August 30, 2010

“At the Huffington Post, Sexism Sells.”

“Mad Men: For Those Who Think Young (#2.1):

Peggy Olson: “Sex sells.”

Don Draper: Says who? Just so you know, the people who talk that way think that monkeys can do this. They take all this monkey crap and stick it in a briefcase, completely unaware that their success depends on something more than shoeshine.


Be warned: most of the links in this blog are NSFW.

With thanks to Feministing for the heads up on the below video.

We’ve all noticed it, but over the past couple years The Huffington Post—perhaps due to taking investment, and therefore being more bottomline driven, and therefore more traffic and advertising driven—has featured more and more sexy, NSFW, naked, see-through, “nip slip” type images.

I’ve long argued that it’s bad for their bottomline, ultimately—they do get tons more traffic in the short-run, as does any blog (including, of course, this one) posting sexy images—but, longterm, it kills the love and loyalty that readers feel for the site.

Here on #elej, we try and only post sexy images when it has something to do with the post itself, and our mission.

Therefore we go nuts on American Apparel images—we love all things hipster, including denying hipsterism. We love Made in the USA, and fair labor. And we love controversy, too.

Therefore we go nuts on blogs about PETA—we’re passionate about animal rights, and vegetarian and vegan diets. So if we post a sexy image via AA or PETA, at least there’s some connection with our mission in the post itself, once readers click through said titillating image.

We (and most of our readers, 73% of whom are female) don’t have a problem with sex. On the rare occasion when we use a sexy image that does in fact have little connection with the post it highlights, that juxtaposition is intentional—it’s funny, and effective, to post “Richard Branson Naked” and then feature 10 videos about his “meaningful, remarkable, click-worthy” yet “boring, unsexy, unclickable” work with The Elders. Seduce ’em in with “sex,” controversy, drama or humor, all of which do indeed “sell,” then hit ’em over the head with meaningful content. That’s a tried and true format.

That said, we will never post something about a “nip slip” and have the content be about a “nip slip.” Who cares? What’s the point? And if there is no point, a post like that hurts our business—it undermines any hard-won reader love and loyalty.

To return to Huff Post’s situation, I feel sympathetic, personally. Why? Because blogs with investors are driven by traffic, solely.

elephant is independent media, and that allows us to waste some resources and time on meaningful content. Yesterday Glenn Beck and Sarah Palin stood beneath the Lincoln Memorial on the anniversary of Martin Luther King, Jr.’s I Have a Dream speech, and “restored honor” to America. I put a great deal of love into promoting several posts that featured King’s original speech, with links to some remarkable commentary on Beck and Civil Rights…all the while knowing that no one would click it up. We readers too busy—or we think we are—to slow down and watch a 17 minute video, or a half hour documentary about The Speech—even if it’s free to watch. Even if it was one of the greatest speeches in history. Even if we may not have watched it in years.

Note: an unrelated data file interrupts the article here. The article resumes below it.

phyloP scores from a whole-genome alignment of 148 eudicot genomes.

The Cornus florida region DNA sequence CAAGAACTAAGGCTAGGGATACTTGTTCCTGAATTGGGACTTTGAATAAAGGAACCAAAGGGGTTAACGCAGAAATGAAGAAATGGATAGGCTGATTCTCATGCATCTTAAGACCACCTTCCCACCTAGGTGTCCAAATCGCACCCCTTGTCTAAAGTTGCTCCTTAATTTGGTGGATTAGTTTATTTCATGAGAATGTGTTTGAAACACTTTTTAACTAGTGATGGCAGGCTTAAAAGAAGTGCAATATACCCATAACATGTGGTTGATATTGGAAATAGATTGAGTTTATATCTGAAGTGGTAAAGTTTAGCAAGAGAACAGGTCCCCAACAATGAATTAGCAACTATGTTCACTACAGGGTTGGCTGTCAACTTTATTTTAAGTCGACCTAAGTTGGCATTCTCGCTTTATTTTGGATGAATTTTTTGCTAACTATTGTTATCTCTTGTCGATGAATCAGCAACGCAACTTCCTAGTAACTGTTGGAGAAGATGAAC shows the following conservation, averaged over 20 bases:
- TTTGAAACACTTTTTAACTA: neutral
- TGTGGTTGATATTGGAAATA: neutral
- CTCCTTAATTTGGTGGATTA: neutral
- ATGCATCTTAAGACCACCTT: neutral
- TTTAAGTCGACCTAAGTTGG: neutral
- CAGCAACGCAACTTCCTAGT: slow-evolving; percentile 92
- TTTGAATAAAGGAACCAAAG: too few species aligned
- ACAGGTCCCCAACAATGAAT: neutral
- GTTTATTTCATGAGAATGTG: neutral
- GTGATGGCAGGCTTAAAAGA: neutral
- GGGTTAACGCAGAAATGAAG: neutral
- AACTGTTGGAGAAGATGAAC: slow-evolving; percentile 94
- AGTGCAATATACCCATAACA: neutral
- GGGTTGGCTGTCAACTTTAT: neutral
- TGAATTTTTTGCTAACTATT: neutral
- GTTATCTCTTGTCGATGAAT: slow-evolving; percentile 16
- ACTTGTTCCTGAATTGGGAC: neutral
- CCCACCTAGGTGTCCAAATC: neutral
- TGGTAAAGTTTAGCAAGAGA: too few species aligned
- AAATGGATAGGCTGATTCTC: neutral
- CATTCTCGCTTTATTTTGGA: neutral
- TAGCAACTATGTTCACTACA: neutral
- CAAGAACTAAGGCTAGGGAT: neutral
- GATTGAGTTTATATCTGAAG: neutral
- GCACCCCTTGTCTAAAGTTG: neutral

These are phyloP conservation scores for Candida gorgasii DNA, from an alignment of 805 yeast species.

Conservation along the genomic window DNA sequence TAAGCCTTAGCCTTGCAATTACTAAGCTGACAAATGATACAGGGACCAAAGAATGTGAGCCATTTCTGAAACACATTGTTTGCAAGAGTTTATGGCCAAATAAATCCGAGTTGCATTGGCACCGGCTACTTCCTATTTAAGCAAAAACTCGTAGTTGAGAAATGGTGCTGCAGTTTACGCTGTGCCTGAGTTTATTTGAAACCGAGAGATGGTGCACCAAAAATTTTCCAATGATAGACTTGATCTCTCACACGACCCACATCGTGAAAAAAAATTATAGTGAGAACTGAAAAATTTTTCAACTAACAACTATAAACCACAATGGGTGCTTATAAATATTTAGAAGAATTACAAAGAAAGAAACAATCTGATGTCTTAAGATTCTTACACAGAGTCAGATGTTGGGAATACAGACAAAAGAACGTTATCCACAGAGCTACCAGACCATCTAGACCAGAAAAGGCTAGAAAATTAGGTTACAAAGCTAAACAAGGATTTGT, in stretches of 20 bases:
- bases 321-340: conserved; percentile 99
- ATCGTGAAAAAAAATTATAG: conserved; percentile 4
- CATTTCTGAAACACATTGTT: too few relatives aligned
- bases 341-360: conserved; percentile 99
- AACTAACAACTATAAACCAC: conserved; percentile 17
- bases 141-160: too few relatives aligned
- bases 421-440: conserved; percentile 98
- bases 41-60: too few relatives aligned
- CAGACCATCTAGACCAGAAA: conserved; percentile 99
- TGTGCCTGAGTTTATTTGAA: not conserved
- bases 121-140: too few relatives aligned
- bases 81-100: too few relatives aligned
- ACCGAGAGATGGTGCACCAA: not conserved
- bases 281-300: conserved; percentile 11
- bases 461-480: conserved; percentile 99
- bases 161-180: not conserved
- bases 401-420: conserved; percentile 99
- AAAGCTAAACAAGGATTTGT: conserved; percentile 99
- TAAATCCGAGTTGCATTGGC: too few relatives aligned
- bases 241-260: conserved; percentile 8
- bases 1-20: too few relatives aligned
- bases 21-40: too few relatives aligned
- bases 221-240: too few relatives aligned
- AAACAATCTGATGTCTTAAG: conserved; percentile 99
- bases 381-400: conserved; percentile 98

I promoted the hell out of that blog on twitter and facebook…even posted something nearly confrontational to you, our readers, about how no one was clicking it, but everyone was clicking a simultaneous, silly, nearly worthless post about Calvin Klein’s new yoga ads—which just so happened to feature, if artfully, one of those six-foot-tall female models that we’re all taught is ideal.

So it’s funny. Or, rather, sad: if 73% of our readers are women, and “sexy” posts get kajillions of clicks, are women clicking those posts? Who’s responsible for “sex sells”—the blog or the click-er? How can we include sexiness, without being sexist? We all (nearly) love sex, love and attraction. We all (hopefully), dislike anything that uses women (or men) in an impersonal, too-thin, carnivorous manner.

As for Huff Post, if they back up their many sexy photos with quality content (which they do have in spades, elsewhere, though much of it doesn’t get the attention, ironically, of critics such as the below), to my mind there’s little problem.

So if we want to see mindful media grow to a first tier size and begin to balance the fair and balanced mainstream news sources that currently dominate American culture, we need to each and every one of us avoid clicking “sexy,” and slow down just a bit, and click “quality” posts.

Good luck.

PS: any readers of this post who would like to see more feminist content on ele, just email us. We only have one contributor who focuses on such right now, though many of our writers touch on such from time to time. ~ ed.


Huffington Post is #34th most viewed site in the US for a reason—they know what works. They’re a top 10 news site, and have around 40,000,000 views a month.

And this video, with worthwhile content worth contemplating, and mulling over? 3,000 views (not uniques).

Created for Bitch Magazine http://bitchmagazine.org/blogs/mad-world

Huffington Post regularly uses women’s bodies as an internet marketing strategy to entice viewers and generate ad revenue.

Visit www.feministfrequency for more information, links, and transcripts

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